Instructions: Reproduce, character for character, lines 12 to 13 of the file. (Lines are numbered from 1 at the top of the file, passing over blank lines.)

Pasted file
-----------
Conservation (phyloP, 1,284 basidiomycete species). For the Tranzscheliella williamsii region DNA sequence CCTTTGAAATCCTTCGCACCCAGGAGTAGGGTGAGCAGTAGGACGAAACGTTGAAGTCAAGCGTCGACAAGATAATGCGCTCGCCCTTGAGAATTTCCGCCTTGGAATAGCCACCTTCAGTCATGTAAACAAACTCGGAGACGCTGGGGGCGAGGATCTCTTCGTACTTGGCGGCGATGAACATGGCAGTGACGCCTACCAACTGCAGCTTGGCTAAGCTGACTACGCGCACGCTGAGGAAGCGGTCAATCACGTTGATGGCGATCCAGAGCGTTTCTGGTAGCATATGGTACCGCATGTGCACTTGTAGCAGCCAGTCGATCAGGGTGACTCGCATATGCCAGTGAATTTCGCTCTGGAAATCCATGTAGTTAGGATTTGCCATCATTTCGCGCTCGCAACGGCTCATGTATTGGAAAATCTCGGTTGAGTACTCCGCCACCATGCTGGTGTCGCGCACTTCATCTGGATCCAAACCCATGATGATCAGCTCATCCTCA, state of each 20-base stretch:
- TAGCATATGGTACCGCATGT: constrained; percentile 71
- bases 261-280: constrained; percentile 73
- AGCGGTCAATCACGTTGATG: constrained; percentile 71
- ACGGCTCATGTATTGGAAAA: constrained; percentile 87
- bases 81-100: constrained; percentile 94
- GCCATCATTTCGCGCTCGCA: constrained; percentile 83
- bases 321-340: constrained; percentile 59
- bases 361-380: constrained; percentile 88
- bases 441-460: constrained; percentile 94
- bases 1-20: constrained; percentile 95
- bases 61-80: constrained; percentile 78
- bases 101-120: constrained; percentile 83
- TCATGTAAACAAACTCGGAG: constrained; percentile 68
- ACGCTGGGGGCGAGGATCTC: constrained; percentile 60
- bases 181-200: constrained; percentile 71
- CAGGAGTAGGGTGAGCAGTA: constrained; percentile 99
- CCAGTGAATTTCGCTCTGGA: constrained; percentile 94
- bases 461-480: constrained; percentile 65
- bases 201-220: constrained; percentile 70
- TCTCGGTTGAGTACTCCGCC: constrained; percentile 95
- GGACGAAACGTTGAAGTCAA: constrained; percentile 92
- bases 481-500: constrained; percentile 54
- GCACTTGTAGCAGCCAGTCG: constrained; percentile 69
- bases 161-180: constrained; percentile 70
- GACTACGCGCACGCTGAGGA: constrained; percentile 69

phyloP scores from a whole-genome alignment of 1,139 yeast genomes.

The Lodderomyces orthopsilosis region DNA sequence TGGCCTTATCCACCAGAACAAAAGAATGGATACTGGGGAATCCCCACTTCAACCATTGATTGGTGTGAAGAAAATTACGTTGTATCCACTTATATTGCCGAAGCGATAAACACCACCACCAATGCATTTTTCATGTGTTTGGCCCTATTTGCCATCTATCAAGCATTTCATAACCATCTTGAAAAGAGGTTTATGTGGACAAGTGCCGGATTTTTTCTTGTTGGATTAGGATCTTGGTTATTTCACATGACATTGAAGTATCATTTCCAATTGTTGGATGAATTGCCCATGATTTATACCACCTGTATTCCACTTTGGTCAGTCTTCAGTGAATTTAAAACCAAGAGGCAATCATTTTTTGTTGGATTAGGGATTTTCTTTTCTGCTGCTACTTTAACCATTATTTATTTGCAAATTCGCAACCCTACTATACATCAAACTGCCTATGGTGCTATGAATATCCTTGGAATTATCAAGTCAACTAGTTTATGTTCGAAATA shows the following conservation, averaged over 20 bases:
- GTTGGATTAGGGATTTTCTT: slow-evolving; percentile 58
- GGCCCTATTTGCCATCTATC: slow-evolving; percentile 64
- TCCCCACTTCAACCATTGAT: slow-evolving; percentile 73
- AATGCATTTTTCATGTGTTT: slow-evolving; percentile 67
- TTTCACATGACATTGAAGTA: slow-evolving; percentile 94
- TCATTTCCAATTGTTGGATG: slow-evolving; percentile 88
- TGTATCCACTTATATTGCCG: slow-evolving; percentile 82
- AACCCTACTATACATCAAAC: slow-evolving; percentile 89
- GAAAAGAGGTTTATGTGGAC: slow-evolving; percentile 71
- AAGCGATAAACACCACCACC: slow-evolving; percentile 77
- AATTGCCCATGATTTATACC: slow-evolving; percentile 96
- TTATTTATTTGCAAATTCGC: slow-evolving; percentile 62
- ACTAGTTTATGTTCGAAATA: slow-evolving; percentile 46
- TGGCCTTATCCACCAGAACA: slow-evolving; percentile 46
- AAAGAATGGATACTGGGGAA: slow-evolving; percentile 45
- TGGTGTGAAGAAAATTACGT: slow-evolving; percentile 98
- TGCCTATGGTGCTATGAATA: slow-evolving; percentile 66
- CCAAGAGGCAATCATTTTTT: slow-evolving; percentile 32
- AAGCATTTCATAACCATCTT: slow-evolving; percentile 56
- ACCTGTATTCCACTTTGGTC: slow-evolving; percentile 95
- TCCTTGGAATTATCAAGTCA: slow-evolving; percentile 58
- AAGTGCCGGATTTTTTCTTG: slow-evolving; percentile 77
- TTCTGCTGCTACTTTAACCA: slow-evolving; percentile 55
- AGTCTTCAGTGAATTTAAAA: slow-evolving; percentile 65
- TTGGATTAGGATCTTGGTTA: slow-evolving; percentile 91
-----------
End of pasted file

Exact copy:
- bases 61-80: constrained; percentile 78
- bases 101-120: constrained; percentile 83